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The Ultimate Sacrifice
Eddie has been mishandled as a character for most of the season, with the writers forgetting that he exists most of the time or is a person. However, Eddie is given the Tommy Merlyn treatment in the finale, which includes a true hero’s death for the woman he loves. (Honestly, watching Arrow helped clue me in on this narrative choice.)
Eddie has always been the wildcard, the anomaly that Martin Stein deems him because no one was exactly sure of his place in the show’s timeline (which, it admits, is an alternate timeline) or on the show, for that matter. There were intentional misdirections so we could ponder if Eddie was the Reverse Flash or a bad guy, but that isn’t the case. Eddie is the ancestor to one crazy Eobard Thawne and was the good guy who loved the wrong girl and said screw the future. He chose his own destiny and Iris chose him.
Then he decided to blow the future in the face by shooting himself in the chest, effectively killing one angry Reverse Flash and the hearts of any Eddie and Iris shippers (I do not know the name of the ship, though I’m sure there are supporters). Eddie’s sacrifice really is a game changer as it causes a massive black hole to engulf Central City.
I’m not saying this episode is perfect — if you squint hard enough, you’ll see the cracks — but it does what The Flash does best: emotional, melodramatic superhero-scaled storytelling. Here’s to a great season 2.
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— Good luck, Ezra Miller, you’ll really need it for that future feature film. In my book, Grant Gustin is the definitive performance as Barry Allen. Quick aside: what on earth are the people at DC thinking to use Barry Allen as a feature Flash when they already have a more than capable Gustin? They had an easy out to choose Wally West, but instead they made this decision.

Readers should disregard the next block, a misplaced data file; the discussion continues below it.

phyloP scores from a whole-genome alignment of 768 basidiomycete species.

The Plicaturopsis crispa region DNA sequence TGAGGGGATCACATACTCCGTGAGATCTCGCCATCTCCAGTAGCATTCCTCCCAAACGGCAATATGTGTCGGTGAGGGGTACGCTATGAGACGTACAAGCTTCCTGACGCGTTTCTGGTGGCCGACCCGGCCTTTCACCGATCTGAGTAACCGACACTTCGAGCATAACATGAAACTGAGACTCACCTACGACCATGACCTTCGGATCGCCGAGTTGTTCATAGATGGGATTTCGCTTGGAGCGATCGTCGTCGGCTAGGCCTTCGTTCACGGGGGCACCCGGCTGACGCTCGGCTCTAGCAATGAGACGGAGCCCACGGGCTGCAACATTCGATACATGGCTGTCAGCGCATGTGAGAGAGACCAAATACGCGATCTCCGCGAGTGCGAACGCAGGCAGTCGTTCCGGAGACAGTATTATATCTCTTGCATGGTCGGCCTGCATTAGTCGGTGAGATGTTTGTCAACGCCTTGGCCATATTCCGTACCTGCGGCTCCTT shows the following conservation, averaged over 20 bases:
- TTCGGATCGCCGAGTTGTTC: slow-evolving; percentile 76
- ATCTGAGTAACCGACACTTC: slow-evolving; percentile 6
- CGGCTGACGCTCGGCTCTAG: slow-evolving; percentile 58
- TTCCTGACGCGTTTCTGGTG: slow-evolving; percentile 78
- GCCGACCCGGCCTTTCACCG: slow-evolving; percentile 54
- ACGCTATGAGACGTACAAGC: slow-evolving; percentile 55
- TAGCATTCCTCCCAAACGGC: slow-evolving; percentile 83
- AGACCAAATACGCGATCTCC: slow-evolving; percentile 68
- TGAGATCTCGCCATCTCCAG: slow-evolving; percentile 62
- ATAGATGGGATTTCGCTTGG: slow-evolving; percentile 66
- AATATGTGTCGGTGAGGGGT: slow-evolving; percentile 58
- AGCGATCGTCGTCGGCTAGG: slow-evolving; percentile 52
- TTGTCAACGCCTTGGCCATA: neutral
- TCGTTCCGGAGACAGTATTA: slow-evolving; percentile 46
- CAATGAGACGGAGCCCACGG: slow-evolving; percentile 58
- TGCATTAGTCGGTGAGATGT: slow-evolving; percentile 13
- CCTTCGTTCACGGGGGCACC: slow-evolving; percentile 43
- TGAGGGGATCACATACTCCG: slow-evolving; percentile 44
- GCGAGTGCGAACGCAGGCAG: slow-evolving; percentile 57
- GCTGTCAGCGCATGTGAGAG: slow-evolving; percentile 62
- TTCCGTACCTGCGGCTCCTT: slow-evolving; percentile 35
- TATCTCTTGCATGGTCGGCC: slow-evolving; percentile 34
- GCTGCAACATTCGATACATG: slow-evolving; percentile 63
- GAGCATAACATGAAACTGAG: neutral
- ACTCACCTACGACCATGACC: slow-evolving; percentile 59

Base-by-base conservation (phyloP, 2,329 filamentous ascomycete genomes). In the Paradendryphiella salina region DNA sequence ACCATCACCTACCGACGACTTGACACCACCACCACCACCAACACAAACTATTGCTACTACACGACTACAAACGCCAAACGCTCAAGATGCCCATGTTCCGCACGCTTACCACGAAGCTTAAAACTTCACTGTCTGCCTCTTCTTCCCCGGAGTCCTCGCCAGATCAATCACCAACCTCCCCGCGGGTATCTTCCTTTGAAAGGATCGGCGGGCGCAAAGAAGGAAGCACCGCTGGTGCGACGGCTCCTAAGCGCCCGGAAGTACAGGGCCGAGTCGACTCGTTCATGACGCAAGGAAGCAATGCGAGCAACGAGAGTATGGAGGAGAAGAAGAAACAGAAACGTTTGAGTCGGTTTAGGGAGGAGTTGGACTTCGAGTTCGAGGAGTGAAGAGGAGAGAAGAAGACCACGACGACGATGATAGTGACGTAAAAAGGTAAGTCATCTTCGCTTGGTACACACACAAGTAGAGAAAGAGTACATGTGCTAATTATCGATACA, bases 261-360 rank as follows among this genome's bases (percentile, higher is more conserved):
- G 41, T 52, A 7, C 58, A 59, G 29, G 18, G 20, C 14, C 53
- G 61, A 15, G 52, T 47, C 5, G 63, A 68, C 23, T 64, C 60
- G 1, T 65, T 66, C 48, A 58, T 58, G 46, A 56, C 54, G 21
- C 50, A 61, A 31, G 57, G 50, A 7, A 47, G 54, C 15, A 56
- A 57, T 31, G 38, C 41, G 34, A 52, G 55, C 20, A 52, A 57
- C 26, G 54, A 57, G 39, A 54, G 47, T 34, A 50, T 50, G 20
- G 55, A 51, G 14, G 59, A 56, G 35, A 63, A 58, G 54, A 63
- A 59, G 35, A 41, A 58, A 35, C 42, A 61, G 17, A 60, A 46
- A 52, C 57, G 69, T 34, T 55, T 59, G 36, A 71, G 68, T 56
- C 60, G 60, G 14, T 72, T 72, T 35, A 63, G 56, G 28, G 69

— The Reverse Flash/Wells is possibly my favorite sociopath on television at the moment. There’s far too many to choose from, but Wells takes the prize because he’s an incredibly rational being that was driven to madness, but one also capable of intense love and pride. It’s all there in Tom Cavanagh’s quite amazing performance. When Cisco tells Wells he killed him, it’s all on the table. His casual admittance that if he killed Cisco he must have had a good reason, but that he still loved them. Same with his scene with Barry — he hates and loves him all the same. Again, The Flash is not known for nuance, but it’s so underestimated, as are its very talented staff.
— Another very important scene I’d like to quickly talk about is the scene where Iris and Barry meet in their special spot. Acknowledging that their feelings are weird since they were sort of raised as siblings, Iris and Barry really do love each other in a lot of different ways. The fact that they can put this on hold and be supportive of one another is a testament to their relationship. Basically, brava.
— Among the past and future lineups as Barry travels back in time, we see Killer Frost (squee!), Barry in prison (*raised eyebrows*) and a confirmation that Cisco is a metahuman. Plus, a mention of Rip.
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— Again, I think it’s so easy to criticize Barry for shortchanging Nora, but it’s a really powerful character-based decision. I can understand any criticisms of “fridging” Nora for character development too, but I disagree. Maybe I’m just a little in love with the tragedy of it all.
— Finally, a shoutout to all the Iris West and Caitlin Snow lovers, and to the writers, cast and crew of The Flash for a great first season and for everyone reading these. Here’s to a great second season.
(Image courtesy of The CW)